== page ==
Whenever I pick up a bundle of palak(spinach) at the grocery store -all organic & prewashed & ready to serve and what not, always, without a miss, I think about the vegetable patch(es) in my grandmother's house,a house where I lived in some 18 years back, having a backyard planted with tomatoes and okra during summers and cauliflowers & potatoes during winters.One where the air would strongly smell of agarbatti (incense sticks) in the evenings which were often lighted to wade away the bugs from the eggplant bush, one which had rowsÂ dotted with yellow and orange marigolds & english roses.One where each morning,I strolled alongÂ the narrow, wet sidewalks brushing my teeth,bending down to sniffÂ the strong fragrance of tulsi (holy basil) plants.One where I spent a lot of childhood days,counting the ready-to-pluck green beans and tearingÂ leaves apart to spot the cabbage buns. A backyard where you could find us after coming back from school, dressed in printed cotton frocks,bare feet, digging mud and playing hide and seek within the squash creepers.
I visited India last year and everything isÂ the same, the yard still planted with seasonal crop but now more taken care of byÂ maaliÂ (gardener) than the family. Mom madeÂ dalÂ and she sprinkled a bunch of chopped coriander leaves on top,picked from there. I plucked a few narangiÂ (indian kumquat) from the bush which has now turned into a small tree inÂ all theses years and popped it into my mouth with a pinch of salt, the burst of citrus tang running goose pimples all over my body, bringing memories withÂ itself of the days when squirts of that sweet acid graced our daliya (breakfast porridge)Â every now and then. I toreÂ up a fewÂ spinach andÂ methiÂ (fenugreek) leaves and chewed on them, a wishÂ which I had nestled for so many years to experience that unforgettable earthly, delicate taste all over again.
I wanted ourÂ daughter to play Â and get her hands dirty in the mud but she could barely crawl at that time, so that fun has to wait till our next visit. But, embraced in all these memories, I made thisÂ murghÂ (chicken)Â saagÂ (any leafy green) last week and she really loved it. This recipe is a perfect balance of greens and protein to nourish kids and adults alike.You would have seen this dishÂ on indian restaurant's menus a lot. But it is not somethingÂ I grew up with. I started making it regularly a couple of years back, mostly aroundÂ my pregnancy yearsÂ when I craved spinach all the time. This recipe has evolved a lot from the first time IÂ cooked it.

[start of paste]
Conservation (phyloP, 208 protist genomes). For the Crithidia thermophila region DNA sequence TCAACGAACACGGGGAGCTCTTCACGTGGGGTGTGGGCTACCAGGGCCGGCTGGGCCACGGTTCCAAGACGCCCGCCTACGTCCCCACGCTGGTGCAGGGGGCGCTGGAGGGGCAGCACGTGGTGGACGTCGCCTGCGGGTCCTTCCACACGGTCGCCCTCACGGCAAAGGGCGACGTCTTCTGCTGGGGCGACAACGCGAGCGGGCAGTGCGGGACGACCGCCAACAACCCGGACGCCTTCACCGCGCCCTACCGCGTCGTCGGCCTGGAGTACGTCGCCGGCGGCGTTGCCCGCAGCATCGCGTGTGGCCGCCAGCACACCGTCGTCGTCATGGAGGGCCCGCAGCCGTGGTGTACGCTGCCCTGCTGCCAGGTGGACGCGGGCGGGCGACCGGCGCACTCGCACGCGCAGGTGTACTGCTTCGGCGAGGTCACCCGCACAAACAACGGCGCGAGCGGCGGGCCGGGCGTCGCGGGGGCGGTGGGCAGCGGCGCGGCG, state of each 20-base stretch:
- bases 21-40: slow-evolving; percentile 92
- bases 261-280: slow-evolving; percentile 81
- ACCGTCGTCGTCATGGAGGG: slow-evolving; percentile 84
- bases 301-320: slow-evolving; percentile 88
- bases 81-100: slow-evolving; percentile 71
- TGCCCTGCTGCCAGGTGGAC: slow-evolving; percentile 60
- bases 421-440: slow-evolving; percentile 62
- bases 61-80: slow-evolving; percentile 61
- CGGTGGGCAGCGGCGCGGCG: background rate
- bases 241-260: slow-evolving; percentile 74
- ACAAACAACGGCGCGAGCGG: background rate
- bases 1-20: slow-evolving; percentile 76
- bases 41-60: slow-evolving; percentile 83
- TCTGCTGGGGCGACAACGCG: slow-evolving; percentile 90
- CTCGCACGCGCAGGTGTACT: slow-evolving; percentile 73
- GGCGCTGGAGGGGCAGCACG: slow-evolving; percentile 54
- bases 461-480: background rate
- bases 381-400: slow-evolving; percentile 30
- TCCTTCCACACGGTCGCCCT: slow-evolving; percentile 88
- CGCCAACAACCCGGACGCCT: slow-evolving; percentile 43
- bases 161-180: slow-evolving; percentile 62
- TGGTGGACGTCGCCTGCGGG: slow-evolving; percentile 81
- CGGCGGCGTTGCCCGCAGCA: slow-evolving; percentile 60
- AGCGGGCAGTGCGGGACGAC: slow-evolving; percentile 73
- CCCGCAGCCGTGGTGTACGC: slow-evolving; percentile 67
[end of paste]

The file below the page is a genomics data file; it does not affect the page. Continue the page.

Ingredients (Serves 3-4)
For the Spice Rub on Chicken
Rest of the Ingredients
Wash thoroughly and pat the chicken pieces completely dry. Set aside. In a small pan, dry roast theÂ kashmiriÂ chilies, coriander seeds, cloves, fennel,methi, cumin and black peppercorns. Transfer to a coffee grinder and coarsely grind.Â Mix the ground spices with turmeric, nutmeg and salt. In a large bowl, add theÂ chicken, drizzle the oil and sprinkle half of the ground spices and rubÂ so that all the pieces are covered in the spices. Reserve the rest of the spice rub. Cover the bowl and set in the refrigerator for at least 3-4 hours or preferably overnight to marinate.
Once ready to cook,take the chickenÂ outÂ from the refrigerator and let sit on kitchen counter.Bring 2-3 cups of water to a boil in a pot. Put off the heat.Add the spinach leaves to the water and let sit for 1-2 minutes. Drain out the spinach leaves and puree in the food processor using little water if required. You can reserve the boiled water to thin out the sauce later if you want.Â
Meanwhile,heat up the mustard oil in another wide, heavy bottomed pot. Add the cinnamon, bay leaf and let crackle. Add the onions and garlic next. Let cook for 5-8Â minutes on medium low heat until the onion starts to turn brown. At this point, carefully add the chicken pieces to the pot in a single layer (if possible), and on medium high heat, let the chicken pieces sear on one side. Flip and let sear on all sides. Next, add the tomatoes, ginger and remaining ground spice powder to the pot. Stir around and let cook on medium heat till you see, tomatoes turn soft and oil just starting to separate on the side of the pan.It might take 8-10 minutes since the chicken will also release its juices butÂ keep on cooking.